Welcome to the Deploy Yourself Newsletter, where I share what impactful leadership looks like to show your own power. I also share the most insightful lessons and stories I encountered in the last two weeks. You can also read this issue online.
Do not wait for motivation and confidence.
Action produces momentum. Not the other way round. Once you start moving and take action, it produces momentum. As simple as that.
The same is true for motivation and confidence. They are a result of taking action, not a pre-requisite. Yet, so many of us wait for motivation and confidence before starting.
Take my personal example. I stopped myself from coaching full-time because I used to say I am not confident. Guess what, after more than 200 hours of coaching in 2021, my confidence levels have gone up massively. Why was I thinking I would be confident before?
Motivation and confidence often come from starting, not before. Are you waiting for motivation, confidence, or any other form of readiness to go after your dream project?
Let me be honest with you. “Ready” will never come. You do not need readiness or confidence to start. They are an outcome of taking action and moving forward, not a pre-requisite.
As Matthew McConaughey writes in his autobiography Greenlights, which is one of my favourite biographies, “If you have jumped into the arena, you are already a winner.”
What has the above sparked for you? If you are thinking it can’t be that easy, remember I never said it would be.
The above is very simple when you understand it fully, but not easy. How is this landing for you?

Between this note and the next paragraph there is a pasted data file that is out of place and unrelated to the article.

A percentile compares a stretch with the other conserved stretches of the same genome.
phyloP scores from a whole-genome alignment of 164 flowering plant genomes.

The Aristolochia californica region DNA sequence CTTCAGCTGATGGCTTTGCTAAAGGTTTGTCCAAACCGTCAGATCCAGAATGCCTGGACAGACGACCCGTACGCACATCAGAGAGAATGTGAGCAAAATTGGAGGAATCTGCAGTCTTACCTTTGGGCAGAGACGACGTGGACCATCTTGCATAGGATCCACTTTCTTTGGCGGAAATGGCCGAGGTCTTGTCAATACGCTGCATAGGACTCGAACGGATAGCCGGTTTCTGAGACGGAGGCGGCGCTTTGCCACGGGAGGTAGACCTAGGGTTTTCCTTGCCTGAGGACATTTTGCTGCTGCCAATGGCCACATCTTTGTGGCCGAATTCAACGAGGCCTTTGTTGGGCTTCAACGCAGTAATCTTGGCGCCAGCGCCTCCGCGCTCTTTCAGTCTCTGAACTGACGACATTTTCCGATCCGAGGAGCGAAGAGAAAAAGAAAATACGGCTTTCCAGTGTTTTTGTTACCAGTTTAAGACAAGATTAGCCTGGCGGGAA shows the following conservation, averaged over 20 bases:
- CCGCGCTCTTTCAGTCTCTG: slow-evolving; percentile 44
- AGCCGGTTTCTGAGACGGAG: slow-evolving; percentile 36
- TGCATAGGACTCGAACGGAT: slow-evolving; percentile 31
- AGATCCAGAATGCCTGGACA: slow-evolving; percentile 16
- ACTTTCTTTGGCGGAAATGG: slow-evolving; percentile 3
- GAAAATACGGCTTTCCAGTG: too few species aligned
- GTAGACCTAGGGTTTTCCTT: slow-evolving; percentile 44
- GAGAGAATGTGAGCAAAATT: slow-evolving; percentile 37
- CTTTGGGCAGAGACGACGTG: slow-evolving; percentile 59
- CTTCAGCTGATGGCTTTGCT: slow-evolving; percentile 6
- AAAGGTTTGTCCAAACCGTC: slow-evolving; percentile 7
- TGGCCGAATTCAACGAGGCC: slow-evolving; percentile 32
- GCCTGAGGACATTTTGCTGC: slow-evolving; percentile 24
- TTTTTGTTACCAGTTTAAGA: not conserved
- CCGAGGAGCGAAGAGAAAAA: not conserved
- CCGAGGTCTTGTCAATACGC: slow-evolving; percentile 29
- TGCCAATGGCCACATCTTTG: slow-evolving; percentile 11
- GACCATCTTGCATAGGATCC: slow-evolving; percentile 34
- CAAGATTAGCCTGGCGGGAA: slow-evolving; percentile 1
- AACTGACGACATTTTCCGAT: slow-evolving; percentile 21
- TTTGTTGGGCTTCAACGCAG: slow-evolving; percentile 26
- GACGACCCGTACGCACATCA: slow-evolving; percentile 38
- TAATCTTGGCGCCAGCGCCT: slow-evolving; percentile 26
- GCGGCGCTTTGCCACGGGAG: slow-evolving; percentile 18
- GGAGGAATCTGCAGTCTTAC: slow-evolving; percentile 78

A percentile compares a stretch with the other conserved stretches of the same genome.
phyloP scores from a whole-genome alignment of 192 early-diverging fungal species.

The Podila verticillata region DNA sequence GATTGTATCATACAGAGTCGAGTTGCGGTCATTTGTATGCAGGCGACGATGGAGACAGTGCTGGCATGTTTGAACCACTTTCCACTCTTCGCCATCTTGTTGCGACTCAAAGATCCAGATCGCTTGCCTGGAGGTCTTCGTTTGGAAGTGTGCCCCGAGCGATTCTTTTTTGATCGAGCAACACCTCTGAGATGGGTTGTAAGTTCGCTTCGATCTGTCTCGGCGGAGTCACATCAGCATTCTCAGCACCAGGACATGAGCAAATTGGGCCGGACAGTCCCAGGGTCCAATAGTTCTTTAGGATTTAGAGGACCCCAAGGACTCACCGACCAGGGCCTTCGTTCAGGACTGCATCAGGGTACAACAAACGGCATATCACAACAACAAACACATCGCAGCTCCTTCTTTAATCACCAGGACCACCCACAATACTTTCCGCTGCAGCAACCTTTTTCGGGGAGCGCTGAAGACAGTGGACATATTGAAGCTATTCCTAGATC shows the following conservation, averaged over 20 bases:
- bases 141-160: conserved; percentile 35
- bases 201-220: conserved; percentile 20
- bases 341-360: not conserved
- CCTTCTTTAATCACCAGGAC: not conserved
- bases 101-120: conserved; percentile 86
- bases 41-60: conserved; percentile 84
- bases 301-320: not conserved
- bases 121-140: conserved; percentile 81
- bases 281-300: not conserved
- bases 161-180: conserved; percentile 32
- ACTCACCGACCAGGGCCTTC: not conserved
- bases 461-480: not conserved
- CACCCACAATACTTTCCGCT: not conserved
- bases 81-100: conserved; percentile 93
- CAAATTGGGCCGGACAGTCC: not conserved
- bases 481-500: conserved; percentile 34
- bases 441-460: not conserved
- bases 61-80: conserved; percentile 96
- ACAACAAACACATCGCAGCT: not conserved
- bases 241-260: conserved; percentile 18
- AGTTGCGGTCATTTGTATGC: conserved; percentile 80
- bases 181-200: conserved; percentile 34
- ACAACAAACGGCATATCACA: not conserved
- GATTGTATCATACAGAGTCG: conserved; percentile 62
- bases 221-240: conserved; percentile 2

Reply back to share what you think. I read and respond to every reply.
Articles and Stories Which Have Fascinated Me
The power of “Enough” – one word we don’t use much often
I don’t think growth is universally bad. In fact, I think it can be downright healthy. But it shouldn’t be left unchecked, and also shouldn’t be the default operating system setting.
We’ve delineated money as a Means vs money as a Meaning. Money has this sneaky way of transforming itself from a currency to a status symbol. If we let money or wealth define who we are, we’ll never come close to Enough, because someone is always going to have just a little bit more. To paraphrase Francis Bacon (or PT Barnum, depending on your source): Money is a terrific tool, yet a terrible tyrant.
From an article by Calibrating Capital titled Enough
You’re Already More Persuasive than You Think
Vanessa Bohns writes in this HBR article about the opportunities we miss because we doubt our own power of persuasion. She says “we persistently underestimate our influence. “
Because most companies emphasize the rigidity and formality of their hierarchies, employees tend to assume that their influence is dependent upon their roles or titles — that if they lack official clout, they can’t ask for anything.
A major part of the problem is that employees tend to forget that managers are people too and that the dynamics affecting all relationships exist even in a boss-subordinate relationship. Bosses care about whether employees respect them, and they feel guilty and embarrassed if they let their direct reports down. It’s often harder for people, even bosses, to say “no” than “yes.”
When we ask for something, we tend to focus too intently on our own feelings — of embarrassment, weakness, or shame — and don’t give enough rational thought to how others perceive us. We assume that persuading people will provoke enmity.